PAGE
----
© 2024 Kansas City Public Radio
NPR in Kansas City
Play Live Radio
Next Up:
0:00 0:00
Available On Air Stations

Kansas City Theater Scene Celebrates 50 Years

The 1960s marked “the second golden age” in Kansas City’s theater history, according to historian Felicia Hardison Londré. It was a time of transition from touring companies providing entertainment to the city creating its own.

For Kansas City, this meant the creation of the first resident professional theater company since the 1930s: the Missouri Repertory Theatre, now known as the Kansas City Repertory Theatre. The “solid foundation” of the Rep, said Londré, led to the thriving theater scene across the Kansas City metro today.

Companies of artists and actors outside of New York

In 1964, there were eight members of Theatre Communications Group, the association of non-profit theaters. Today, there are more than 600 members, and at least 1,000 non-profit theaters across the country.

According to the Rep’s artistic director Eric Rosen, between 1962 and 1966, the Ford Foundation seeded grants across the country. This sparked the establishment of regional stages such as the Guthrie Theater in Minneapolis, Minn., and the Rep.

“The movement’s question was: What if we took theater out of New York, and out of touring, and created theater economies in mid-sized and large American cities to create companies of artists and actors who could make a living and live and create work outside of New York,” Rosen told Up to Date host Steve Kraske.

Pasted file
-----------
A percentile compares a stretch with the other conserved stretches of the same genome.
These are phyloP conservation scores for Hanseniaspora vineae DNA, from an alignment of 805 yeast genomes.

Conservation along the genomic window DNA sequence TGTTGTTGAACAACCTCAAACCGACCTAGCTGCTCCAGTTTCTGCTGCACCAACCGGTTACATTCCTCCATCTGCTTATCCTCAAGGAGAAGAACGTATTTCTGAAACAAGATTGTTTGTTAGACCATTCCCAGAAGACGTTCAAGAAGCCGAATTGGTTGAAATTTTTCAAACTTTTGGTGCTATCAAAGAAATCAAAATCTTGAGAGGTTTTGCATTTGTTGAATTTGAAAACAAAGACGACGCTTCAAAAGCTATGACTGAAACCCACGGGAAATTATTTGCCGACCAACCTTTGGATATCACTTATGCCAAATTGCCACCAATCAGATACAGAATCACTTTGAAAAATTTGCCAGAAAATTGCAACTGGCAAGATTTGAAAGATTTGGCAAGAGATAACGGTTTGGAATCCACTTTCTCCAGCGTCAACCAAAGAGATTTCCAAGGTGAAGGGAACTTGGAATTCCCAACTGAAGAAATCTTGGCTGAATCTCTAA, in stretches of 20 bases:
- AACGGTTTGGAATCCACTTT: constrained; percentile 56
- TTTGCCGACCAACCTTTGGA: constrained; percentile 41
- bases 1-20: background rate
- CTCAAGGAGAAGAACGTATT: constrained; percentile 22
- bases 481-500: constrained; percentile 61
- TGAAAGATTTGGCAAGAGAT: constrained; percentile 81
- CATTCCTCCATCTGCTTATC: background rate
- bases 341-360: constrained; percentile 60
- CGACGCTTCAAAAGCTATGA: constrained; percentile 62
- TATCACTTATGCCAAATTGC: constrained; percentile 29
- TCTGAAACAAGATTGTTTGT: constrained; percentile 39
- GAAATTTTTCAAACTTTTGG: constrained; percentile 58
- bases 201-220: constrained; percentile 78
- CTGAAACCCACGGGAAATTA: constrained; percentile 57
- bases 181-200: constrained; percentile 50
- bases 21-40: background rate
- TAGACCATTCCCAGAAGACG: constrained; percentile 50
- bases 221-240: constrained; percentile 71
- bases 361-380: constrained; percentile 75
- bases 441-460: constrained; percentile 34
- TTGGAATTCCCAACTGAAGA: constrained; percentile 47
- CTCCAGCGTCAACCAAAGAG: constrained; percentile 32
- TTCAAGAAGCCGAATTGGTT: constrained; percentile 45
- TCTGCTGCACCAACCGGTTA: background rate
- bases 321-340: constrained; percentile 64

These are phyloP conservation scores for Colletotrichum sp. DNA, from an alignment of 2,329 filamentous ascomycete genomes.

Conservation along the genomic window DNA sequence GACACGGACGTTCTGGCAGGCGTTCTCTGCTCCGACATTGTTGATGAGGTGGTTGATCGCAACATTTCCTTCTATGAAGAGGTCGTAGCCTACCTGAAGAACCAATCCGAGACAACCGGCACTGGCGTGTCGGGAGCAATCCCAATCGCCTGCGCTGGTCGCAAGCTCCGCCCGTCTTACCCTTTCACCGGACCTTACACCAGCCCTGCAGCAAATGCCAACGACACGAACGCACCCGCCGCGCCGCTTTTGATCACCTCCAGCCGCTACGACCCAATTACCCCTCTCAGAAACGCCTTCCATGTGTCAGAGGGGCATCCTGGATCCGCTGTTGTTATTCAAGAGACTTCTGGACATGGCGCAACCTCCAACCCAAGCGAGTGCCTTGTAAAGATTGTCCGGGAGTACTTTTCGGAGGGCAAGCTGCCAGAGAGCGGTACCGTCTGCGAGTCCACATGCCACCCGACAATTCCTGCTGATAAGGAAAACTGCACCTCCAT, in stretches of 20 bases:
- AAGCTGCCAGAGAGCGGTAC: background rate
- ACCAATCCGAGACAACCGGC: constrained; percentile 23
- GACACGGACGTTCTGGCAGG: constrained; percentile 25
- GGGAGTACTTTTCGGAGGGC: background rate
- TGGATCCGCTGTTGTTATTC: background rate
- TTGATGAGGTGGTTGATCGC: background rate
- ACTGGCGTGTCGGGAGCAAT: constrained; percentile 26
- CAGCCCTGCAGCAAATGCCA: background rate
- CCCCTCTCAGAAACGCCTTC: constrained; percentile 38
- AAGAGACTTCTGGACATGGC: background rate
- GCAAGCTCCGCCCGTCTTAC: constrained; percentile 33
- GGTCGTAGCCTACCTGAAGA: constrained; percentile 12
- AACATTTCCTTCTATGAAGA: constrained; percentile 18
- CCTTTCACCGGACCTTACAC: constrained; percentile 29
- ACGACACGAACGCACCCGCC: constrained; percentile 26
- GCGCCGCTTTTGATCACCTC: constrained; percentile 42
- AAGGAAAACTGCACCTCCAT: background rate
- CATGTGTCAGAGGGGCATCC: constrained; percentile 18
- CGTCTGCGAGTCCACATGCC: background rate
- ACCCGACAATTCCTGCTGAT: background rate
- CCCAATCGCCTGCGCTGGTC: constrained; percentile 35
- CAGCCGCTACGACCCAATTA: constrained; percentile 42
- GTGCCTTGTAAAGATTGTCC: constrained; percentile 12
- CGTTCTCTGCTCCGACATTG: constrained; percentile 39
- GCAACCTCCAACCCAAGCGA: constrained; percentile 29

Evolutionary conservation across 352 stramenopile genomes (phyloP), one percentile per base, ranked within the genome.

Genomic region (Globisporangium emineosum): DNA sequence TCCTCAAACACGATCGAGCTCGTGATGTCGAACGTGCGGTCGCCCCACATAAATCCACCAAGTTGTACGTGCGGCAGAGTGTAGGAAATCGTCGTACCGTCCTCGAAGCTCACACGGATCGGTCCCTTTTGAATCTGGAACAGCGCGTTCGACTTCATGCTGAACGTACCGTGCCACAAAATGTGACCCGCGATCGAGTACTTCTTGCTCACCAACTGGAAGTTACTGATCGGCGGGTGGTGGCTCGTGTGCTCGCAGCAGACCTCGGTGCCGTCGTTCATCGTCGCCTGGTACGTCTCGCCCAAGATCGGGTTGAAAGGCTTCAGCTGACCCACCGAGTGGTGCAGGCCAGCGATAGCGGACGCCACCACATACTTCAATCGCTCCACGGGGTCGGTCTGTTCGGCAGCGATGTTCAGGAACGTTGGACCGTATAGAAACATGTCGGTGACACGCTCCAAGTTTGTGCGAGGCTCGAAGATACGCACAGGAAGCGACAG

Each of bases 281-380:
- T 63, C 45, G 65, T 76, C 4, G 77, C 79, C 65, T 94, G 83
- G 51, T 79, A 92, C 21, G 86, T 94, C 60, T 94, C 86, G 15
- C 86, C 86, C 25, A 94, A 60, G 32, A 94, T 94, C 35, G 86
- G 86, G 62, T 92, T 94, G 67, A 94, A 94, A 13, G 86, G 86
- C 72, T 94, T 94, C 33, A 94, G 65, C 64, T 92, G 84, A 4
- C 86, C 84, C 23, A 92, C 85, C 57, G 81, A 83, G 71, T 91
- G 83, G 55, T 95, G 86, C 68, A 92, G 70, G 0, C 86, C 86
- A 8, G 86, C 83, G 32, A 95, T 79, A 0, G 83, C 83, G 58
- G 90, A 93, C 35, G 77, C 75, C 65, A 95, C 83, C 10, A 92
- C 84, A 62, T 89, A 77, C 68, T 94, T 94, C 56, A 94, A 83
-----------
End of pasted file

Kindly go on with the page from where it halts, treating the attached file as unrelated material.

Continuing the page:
Hands-on experience extends to creating companies

Dr. Patricia McIlrath, chair of the Department of Theatre at UMKC, founded the Rep in 1964. A Kansas City native, McIlrath earned her Ph.D. at Stanford, and taught at the University of Illinois, before returning to her hometown to revitalize a theater department and start a regional company.

“If you talked to Pat, you know, she was really, like, this proper, almost Victorian lady. She was very soft spoken, very polite, but if you look at some of the things she did – she had this audacious streak when it came to doing theater,” said critic Robert Trussell in an interview with Up to Date.

Trussell started covering theater for The Kansas City Star in 1990, and explained that McIlrath set a course for the company working in tandem with the university.

“She sort of envisioned it as the equivalent of a teaching hospital where these students could get hands-on experience,” he said.

A need for live theater

UMKC students with ties to the theater department went on to found about a dozen companies in the metro area; many of these are still around today, such as the Coterie Theatre and the Unicorn Theatre in Kansas City, Mo., and the New Theatre in Overland Park, Kan.

“We are always worried that live theater is going to die out because of all the challenges of television and movies, and now the Internet. But, it certainly has weathered a lot of challenges,” said Londré in 2007 in response to a question after a lecture at the Western Historical Manuscript Collection – Kansas City.

“But as Patricia McIlrath said, 'People need live theater.'"

Kansas City is known for its style of jazz, influenced by the blues, as the home of Walt Disney’s first animation studio and the headquarters of Hallmark Cards. As one of KCUR’s arts reporters, I want people here to know a wide range of arts and culture stories from across the metropolitan area. I take listeners behind the scenes and introduce them to emerging artists and organizations, as well as keep up with established institutions. Send me an email at lauras@kcur.org or follow me on Twitter @lauraspencer.
KCUR serves the Kansas City region with breaking news and award-winning podcasts.
Your donation helps keep nonprofit journalism free and available for everyone.